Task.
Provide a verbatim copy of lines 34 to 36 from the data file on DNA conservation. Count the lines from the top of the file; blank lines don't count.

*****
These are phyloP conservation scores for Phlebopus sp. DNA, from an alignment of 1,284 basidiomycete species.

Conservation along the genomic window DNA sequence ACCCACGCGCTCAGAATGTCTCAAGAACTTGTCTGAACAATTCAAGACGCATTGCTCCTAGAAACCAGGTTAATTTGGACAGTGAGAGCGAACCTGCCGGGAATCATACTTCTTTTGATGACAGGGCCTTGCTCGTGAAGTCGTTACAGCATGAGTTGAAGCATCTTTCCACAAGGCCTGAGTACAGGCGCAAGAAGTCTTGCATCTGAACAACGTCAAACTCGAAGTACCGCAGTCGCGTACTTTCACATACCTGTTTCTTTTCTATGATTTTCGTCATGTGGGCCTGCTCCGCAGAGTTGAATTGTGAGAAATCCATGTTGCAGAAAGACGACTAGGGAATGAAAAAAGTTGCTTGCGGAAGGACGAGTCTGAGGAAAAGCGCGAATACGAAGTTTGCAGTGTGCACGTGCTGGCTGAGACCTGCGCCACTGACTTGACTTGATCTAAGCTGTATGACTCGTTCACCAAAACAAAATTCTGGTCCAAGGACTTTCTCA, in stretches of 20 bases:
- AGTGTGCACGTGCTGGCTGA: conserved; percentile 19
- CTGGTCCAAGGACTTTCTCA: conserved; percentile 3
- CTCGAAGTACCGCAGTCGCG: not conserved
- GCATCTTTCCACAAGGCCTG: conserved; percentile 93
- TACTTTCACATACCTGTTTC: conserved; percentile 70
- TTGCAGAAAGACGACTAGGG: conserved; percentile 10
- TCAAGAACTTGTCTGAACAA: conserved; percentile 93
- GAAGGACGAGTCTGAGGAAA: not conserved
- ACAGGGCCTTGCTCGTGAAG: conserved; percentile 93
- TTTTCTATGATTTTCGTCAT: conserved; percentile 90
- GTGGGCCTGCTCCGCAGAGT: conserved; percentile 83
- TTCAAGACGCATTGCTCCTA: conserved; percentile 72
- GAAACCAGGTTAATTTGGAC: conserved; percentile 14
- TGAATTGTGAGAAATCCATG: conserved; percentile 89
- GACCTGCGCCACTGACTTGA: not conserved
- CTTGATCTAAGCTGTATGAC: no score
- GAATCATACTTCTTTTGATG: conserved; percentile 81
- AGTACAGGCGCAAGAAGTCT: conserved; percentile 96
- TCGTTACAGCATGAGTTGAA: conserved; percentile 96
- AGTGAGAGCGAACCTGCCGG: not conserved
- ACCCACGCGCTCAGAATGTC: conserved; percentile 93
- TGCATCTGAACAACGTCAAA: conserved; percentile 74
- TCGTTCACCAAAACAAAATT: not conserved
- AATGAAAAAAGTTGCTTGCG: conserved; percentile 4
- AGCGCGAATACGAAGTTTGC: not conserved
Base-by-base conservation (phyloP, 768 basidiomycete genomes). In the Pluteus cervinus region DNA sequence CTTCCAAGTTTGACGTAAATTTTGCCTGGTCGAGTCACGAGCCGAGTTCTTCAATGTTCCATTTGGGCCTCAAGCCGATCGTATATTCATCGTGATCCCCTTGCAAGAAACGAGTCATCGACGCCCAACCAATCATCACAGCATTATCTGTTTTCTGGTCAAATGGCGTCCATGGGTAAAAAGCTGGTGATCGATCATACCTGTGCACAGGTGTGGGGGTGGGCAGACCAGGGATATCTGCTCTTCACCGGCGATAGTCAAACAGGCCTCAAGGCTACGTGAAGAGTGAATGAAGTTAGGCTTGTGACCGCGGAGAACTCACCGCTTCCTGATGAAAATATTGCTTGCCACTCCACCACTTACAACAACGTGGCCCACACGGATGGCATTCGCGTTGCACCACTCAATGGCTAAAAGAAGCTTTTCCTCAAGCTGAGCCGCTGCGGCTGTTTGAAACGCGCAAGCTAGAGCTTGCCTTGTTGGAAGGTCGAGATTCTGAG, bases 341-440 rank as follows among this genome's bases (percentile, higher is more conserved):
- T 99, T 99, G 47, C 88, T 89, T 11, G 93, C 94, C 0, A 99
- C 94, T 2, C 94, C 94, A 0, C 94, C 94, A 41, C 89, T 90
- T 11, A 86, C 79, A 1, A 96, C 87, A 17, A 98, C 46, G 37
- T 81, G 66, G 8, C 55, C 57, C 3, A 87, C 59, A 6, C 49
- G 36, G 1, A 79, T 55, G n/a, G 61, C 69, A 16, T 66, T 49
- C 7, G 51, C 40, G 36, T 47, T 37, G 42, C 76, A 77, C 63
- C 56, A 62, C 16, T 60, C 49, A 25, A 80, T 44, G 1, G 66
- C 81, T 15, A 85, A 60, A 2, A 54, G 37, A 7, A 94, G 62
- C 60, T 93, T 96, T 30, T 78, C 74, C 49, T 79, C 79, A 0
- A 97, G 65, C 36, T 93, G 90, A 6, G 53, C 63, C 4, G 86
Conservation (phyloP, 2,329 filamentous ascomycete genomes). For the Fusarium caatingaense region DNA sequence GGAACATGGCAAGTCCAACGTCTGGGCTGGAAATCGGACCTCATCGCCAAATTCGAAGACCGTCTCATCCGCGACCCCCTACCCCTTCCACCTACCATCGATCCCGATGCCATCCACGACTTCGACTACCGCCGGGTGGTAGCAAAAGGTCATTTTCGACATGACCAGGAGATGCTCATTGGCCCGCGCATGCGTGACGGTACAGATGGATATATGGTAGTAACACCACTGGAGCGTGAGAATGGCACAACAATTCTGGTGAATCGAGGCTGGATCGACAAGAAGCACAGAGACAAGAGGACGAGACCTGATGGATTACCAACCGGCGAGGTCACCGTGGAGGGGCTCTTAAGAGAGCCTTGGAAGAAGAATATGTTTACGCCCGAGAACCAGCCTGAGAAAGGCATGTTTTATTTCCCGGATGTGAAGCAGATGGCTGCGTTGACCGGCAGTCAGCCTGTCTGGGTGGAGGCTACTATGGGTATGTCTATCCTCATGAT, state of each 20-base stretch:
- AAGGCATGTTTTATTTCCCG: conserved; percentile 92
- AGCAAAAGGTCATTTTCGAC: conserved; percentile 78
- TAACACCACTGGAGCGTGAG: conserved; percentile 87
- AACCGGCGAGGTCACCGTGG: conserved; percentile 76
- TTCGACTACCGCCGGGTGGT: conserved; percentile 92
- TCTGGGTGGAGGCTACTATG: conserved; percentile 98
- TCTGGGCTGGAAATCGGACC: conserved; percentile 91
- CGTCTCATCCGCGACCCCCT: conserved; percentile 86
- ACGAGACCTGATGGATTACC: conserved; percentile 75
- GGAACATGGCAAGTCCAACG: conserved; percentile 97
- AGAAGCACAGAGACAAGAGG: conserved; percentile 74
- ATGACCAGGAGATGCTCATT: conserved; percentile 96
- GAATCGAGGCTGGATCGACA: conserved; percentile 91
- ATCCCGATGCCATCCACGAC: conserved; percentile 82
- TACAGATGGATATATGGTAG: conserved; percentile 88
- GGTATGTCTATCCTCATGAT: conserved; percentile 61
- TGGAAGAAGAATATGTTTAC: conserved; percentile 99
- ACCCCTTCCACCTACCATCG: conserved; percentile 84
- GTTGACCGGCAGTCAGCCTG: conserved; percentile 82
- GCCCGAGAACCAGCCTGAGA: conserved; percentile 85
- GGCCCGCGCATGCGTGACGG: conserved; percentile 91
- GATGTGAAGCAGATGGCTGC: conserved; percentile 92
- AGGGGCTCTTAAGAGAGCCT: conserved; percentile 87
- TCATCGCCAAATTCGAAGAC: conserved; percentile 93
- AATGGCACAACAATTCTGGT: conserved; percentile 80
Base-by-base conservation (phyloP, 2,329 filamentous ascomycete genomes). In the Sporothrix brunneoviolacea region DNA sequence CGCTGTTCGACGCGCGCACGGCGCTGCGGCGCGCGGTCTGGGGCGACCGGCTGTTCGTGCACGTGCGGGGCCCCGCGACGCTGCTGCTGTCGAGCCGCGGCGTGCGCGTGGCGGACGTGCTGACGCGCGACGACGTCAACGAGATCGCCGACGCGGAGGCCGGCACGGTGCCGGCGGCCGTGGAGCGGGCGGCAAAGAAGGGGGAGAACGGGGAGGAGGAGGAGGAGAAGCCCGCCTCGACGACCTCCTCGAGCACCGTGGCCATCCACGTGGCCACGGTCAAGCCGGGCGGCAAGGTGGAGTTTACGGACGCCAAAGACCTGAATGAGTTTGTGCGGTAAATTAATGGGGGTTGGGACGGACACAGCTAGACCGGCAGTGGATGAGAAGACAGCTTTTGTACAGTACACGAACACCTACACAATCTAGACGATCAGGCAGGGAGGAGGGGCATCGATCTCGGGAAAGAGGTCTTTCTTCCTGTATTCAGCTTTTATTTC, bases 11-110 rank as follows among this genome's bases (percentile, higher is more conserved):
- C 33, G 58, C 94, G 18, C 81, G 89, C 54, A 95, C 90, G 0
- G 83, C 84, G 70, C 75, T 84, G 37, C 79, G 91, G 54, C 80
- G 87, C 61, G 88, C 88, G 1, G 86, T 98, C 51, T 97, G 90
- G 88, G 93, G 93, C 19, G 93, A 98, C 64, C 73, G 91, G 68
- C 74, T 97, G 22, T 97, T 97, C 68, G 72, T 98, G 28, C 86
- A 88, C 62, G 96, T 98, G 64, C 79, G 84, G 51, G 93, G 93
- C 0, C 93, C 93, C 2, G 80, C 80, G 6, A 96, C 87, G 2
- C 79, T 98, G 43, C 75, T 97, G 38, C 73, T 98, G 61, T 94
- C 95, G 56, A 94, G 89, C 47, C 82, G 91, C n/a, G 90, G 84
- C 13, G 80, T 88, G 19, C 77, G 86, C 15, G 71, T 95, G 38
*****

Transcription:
- C 7, G 51, C 40, G 36, T 47, T 37, G 42, C 76, A 77, C 63
- C 56, A 62, C 16, T 60, C 49, A 25, A 80, T 44, G 1, G 66
- C 81, T 15, A 85, A 60, A 2, A 54, G 37, A 7, A 94, G 62